Though the older man presented a perfectly conventional exterior to the outside world, clad in tweeds or polo blazer, he was somehow different to the other Windsors. He refused a career in the armed services — unheard-of in those days — and tried hard to turn himself into an ordinary citizen, even though at the time of his birth he was fourth in line to the Throne.
He was right about the unbookishness. His father, the Duke of Gloucester — younger brother of King George VI and the Duke of Windsor — had a well-earned reputation as a buffoon, while his mother, Alice, a daughter of the Duke of Buccleuch, was a prim and rather silent matriarch. Reading was not a priority in the family. But William was bold, stylish, different. Like his present-day namesake, he loved skiing, shooting and nightclubs — and drove a high-powered sports car.
Later, William’s old Eton friend Giles St Aubyn recalled: ‘She was witty, intelligent, attractive. The rumors started to fly. ‘William sparkled in her company and she helped him enjoy life in Japan. [But] the relationship overshadowed everything else. ‘It resulted in a period of great anguish for him, for it involved him in disagreements with his friends and family.’ Most of all, it put the fear of God into royal courtiers back at Buckingham Palace. By this time, the succession had been assured with the births of the Queen’s four children, but the shadow of the old Duke of Windsor and his obsession with a twice-divorced woman was still fresh in people’s minds. Zsuzui Starkloff was not only twice-divorced, like Wallis Simpson, but had two children. She was also Jewish. Courtiers feared a colossal backlash if the relationship became public, but William pressed on —determined she should be accepted by one and all. Princess Margaret, passing through Tokyo, was introduced to her. This encounter emboldened him to bring Zsuzui back to Britain. He had written to his parents, enclosing photographs of Zsuzui, asking what their reaction would be if he proposed marriage to her.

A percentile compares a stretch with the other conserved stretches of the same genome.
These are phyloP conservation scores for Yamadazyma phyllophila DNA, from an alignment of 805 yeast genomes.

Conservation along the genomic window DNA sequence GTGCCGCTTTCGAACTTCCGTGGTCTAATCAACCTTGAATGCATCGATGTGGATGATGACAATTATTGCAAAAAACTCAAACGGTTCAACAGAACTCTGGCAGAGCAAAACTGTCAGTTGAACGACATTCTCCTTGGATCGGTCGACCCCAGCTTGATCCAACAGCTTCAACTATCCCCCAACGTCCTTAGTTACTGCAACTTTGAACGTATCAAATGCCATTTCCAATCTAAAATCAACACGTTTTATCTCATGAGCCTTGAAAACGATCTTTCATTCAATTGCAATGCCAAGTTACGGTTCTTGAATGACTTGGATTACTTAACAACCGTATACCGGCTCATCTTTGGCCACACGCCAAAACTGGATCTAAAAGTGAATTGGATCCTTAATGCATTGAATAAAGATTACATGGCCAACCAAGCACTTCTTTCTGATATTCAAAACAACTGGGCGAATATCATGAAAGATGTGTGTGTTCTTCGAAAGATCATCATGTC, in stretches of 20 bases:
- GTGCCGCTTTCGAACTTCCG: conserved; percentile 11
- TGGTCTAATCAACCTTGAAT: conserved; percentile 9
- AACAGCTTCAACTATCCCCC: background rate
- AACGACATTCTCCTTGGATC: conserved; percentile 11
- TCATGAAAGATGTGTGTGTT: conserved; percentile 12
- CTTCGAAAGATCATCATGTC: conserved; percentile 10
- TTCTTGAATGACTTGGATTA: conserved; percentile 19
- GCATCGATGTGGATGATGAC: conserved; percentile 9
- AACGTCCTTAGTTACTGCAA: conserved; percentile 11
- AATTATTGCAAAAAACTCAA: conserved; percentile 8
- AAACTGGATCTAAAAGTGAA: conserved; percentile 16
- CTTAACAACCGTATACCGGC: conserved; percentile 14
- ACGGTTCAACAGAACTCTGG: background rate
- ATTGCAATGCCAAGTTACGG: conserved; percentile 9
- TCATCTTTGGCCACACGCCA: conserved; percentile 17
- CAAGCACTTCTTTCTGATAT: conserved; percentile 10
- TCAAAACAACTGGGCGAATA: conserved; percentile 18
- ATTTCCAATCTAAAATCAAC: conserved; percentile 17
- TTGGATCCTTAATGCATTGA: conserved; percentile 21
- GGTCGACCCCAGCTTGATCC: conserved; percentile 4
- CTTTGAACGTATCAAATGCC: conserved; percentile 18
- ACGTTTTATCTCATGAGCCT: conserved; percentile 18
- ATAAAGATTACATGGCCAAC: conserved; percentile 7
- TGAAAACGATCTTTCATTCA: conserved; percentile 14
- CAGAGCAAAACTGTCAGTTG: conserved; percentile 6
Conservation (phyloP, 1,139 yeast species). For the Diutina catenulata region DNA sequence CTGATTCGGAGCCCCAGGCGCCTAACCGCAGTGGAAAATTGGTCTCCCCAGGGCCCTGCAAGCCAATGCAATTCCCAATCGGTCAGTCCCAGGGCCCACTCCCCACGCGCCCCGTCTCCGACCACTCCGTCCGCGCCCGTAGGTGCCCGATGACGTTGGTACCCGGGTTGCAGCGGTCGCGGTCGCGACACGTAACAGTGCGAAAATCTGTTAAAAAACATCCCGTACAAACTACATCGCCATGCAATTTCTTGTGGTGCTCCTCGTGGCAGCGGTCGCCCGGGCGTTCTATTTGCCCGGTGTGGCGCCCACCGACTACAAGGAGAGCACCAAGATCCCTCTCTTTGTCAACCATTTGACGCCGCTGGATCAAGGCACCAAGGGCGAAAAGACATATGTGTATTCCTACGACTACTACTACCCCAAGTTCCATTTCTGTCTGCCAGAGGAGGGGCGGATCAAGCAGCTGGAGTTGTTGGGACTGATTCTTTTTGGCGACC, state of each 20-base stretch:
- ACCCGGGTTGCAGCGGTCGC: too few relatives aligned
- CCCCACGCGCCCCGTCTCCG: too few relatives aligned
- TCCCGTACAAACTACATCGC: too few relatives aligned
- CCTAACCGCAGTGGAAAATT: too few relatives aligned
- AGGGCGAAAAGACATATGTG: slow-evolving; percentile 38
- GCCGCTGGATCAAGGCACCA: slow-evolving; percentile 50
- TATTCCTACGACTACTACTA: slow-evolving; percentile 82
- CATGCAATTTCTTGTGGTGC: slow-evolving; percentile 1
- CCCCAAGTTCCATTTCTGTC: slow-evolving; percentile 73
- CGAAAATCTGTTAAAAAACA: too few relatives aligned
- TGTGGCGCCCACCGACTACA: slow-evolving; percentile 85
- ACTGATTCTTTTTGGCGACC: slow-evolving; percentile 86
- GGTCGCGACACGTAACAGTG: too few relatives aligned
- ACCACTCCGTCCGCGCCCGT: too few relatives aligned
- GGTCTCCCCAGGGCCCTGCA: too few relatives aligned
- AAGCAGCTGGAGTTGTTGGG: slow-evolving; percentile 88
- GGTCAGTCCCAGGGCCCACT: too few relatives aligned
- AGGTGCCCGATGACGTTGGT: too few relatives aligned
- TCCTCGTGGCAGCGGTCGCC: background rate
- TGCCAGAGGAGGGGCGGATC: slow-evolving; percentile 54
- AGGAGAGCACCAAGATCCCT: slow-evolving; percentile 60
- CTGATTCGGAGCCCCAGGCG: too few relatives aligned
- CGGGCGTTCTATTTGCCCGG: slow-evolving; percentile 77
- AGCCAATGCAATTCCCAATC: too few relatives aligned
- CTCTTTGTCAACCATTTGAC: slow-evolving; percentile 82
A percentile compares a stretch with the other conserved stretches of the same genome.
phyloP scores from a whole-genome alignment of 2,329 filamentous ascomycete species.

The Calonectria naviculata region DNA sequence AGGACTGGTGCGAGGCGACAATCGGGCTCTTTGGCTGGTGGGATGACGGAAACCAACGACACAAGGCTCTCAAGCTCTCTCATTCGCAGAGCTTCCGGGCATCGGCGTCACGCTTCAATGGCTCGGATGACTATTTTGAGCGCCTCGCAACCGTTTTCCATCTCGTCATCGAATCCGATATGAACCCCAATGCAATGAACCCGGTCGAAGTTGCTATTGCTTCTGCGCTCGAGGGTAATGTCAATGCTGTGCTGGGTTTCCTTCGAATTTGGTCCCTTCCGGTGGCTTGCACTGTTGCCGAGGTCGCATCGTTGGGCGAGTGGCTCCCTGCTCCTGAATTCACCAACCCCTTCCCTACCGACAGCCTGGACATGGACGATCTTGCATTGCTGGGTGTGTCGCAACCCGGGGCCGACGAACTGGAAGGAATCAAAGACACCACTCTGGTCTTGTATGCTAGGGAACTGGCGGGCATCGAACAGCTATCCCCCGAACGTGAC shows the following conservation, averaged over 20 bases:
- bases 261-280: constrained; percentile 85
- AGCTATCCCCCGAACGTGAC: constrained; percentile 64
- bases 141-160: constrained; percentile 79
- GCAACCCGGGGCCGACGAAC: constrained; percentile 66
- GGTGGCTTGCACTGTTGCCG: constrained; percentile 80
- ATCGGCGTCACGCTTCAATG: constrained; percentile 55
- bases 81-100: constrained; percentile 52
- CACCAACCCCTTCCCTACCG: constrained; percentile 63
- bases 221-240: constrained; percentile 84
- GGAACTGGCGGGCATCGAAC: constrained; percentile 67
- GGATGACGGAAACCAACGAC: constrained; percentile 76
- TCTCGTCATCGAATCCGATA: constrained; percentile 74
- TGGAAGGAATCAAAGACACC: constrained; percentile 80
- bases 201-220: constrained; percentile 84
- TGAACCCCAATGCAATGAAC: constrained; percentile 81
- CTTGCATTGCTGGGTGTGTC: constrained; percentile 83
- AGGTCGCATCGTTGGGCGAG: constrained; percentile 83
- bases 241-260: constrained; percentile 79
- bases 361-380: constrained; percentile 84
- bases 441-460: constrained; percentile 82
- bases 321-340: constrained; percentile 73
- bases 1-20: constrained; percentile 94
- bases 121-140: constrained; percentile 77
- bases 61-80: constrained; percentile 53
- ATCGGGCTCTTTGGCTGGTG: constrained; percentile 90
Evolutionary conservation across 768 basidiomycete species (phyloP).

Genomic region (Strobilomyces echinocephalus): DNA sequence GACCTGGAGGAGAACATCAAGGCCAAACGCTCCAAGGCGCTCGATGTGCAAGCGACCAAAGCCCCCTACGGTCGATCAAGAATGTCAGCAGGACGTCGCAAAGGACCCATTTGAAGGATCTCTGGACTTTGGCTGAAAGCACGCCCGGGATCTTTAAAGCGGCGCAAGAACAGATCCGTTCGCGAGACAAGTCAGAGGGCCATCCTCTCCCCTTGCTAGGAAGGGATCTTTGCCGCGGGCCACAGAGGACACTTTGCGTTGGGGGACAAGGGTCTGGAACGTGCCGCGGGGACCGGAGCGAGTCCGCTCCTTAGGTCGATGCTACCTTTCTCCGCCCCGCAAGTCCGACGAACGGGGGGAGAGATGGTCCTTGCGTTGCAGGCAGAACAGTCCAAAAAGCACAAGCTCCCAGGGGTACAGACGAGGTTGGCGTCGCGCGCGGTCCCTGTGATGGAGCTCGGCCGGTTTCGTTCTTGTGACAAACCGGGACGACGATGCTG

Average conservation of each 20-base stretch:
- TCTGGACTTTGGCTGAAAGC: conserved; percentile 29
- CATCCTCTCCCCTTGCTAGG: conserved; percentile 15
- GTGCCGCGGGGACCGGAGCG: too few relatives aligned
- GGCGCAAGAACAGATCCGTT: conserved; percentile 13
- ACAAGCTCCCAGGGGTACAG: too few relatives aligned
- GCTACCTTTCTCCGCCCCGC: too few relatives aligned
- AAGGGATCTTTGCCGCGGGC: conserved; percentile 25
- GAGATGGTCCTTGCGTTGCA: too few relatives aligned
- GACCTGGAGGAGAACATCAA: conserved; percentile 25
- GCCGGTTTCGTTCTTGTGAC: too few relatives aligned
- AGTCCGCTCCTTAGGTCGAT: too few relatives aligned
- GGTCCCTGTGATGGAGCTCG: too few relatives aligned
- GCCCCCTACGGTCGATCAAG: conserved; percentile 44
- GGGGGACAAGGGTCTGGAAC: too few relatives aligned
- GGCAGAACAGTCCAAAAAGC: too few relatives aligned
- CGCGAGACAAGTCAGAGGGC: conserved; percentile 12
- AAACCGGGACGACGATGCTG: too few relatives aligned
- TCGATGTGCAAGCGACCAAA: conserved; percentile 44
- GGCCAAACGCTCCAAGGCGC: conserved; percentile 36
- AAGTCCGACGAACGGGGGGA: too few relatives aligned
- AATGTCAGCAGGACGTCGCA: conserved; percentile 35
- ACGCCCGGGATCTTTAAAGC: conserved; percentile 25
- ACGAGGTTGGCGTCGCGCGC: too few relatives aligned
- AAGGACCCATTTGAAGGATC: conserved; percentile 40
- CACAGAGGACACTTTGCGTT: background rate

‘They were against it,’ Zsuzui recalled later. ‘It came as no shock to me. I was seven years older than William for a start, divorced, and a different religion. I knew it was doomed.’ The prince did not. The couple arrived at Heathrow and drove to the Gloucesters’ country home, Barnwell Manor in Northamptonshire, where Zsuzui was introduced to the Duke and Duchess. So insistent was the Prince that he should have his way that she stayed on for six weeks in the company of his parents. He even took her to Balmoral and introduced her to the Queen.
William resigned from the Foreign Office and took over the running of the family estate. The porphyria which had developed years before had not gone away, and he suffered increasingly uncomfortable symptoms. To ease the stress which came with those symptoms, he stepped up his flying, entering air competitions in his Piper Arrow. It was on August 28, 1972, that William took off, accompanied by an experienced co-pilot, Lt-Commander Vyrell Mitchell. They were taking part in the Goodyear International Air Trophy being held at Halfpenny Green near Wolverhampton. Soon after take-off, the plane executed a 120-degree turn towards the first leg of the course. ‘The angle of turn made by the Piper Arrow was observed to be too steep,’ according to his old Cambridge supervisor, Dr Ronald Hyam. ‘The aircraft lost height, cut through the top of a large tree, losing part of its wing, then rolled over, diving inverted into the ground, and burst into flames. Both pilots were killed instantly.’ As Dr Hyam adds: ‘It was a desperately sad and terrible end to the life of a remarkable young man of many talents, admired by all who knew him.’ The prince’s great love, Zsuzui Starkloff, paid her own tribute to him by gaining a commercial pilot’s licence and working in the aviation industry, delivering aircraft to customers. Today, she lives in Colorado and, at 77, no longer wishes to be reminded of her lost love. She never remarried.